Welcome to Northminster

We are a biblically-based Presbyterian church seeking to experience and share God’s love to transform our homes, community and the world. We hope you will join us.
 

Join us this Sunday!

We have an appropriately physically distanced worship service at 11am, and the facilities are sanitized regularly. We look forward to seeing you! Click here to find out where we are and get in touch. If you are not able to join us in person, we invite you to follow our livestream, which you can find here.

Upcoming Events

 

The Latest from our blogs…

Pastor’s Corner – July 2019

“What good is it, my brothers, if a man claims to have faith but has no deeds? Can such faith save him?” (James 2:14) 

One of the central truths of our faith is that we are saved by grace alone, that there is nothing we can do to earn or merit our salvation.  It is the free gift of God through Jesus Christ.  This is the hallmark of the Reformation and essential to what we believe as Reformed, protestant, Presbyterian Christians.  It is also the doctrine that separates Christianity from all other religions on earth.  Every other religion involves humanity having to earn their salvation.  What they do determines whether they are saved.

“But the fruit of the Spirit is love, joy, peace, patience, kindness, goodness, faithfulness, gentleness and self-control. Against such things there is no law.” (Gal. 5:22–23)

But that doesn’t mean we don’t have to do anything with our faith.  In fact, the things we do become even more important.  We don’t seek to do acts of love, mercy, kindness and justice so that we can be saved; rather, because of the salvation we’ve been given, we serve God and others.  Just as the health of a tree is shown in the fruit it bears, our acts of love and service are the fruit of our salvation.

“But someone will say, “You have faith; I have deeds.”   Show me your faith without deeds, and I will show you my faith by what I do. You believe that there is one God. Good! Even the demons believe that—and shudder.” (James 2:18–19)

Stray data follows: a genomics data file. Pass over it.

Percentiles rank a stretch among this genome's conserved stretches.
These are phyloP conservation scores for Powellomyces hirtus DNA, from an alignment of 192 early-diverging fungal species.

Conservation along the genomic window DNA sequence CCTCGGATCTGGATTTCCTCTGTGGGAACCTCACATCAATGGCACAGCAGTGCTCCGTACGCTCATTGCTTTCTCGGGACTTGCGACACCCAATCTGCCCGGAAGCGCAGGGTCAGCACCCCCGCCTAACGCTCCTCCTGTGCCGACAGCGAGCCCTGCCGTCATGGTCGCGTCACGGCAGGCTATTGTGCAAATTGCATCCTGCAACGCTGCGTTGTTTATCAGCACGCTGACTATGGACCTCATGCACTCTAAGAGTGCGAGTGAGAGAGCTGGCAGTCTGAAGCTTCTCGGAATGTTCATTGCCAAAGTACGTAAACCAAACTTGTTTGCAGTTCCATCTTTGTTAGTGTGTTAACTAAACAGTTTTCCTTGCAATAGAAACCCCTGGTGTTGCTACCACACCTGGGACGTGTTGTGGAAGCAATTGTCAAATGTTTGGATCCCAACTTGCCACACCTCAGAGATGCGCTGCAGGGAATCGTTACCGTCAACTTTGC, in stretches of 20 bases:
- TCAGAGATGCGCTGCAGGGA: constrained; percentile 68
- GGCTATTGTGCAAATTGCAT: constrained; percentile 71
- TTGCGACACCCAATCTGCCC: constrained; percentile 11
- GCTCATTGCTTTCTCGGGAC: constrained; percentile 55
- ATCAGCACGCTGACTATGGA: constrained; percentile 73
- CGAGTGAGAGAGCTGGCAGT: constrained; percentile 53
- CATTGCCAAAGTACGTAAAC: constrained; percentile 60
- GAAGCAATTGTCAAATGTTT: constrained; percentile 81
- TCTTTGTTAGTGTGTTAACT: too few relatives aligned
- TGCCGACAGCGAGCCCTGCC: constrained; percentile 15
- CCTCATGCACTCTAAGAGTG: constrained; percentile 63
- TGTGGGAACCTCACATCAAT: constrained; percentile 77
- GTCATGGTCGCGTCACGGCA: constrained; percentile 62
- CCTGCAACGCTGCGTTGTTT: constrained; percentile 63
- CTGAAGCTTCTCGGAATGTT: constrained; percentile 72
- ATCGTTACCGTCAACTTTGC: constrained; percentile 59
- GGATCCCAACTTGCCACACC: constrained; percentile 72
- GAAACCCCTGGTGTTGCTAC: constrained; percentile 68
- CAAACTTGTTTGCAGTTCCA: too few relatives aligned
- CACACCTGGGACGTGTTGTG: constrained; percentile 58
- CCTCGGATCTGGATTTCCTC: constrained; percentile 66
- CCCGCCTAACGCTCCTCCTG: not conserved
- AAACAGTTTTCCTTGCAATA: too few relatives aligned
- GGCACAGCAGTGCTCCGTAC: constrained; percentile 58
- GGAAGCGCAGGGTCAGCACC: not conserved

Over the first 400 years or so, the Christian faith grew through a radical and counter-cultural love for others and service to “the least of these.”  It wasn’t “radical” in the sense of being offensive, but a kind of loving others that was so profoundly different from what anyone expected.  The early Christians sought out the loveless, the rejected, the despised, the hopeless and offered them love, relationship, presence, identity, hope – in short, they offered them Jesus Christ.  Those acts of love transformed their communities and the world.  Their works, their deeds, proved the real change that salvation by faith through Jesus Christ brought about in their lives.  We might grieve the loss of cultural influence we’re experiencing in our time, but it is also an opportunity to get back to the roots of our faith and do something to love others in Jesus’ name in order to share the hope and life that can only be found through Him.
 
As we head through the ‘dog days of summer,’ look for opportunities to love and serve others.  It doesn’t always have to be something big.  Sometimes the greatest act of love we can do for someone else is to give them a glass of cold water on a hot summer day. 
 
Blessings,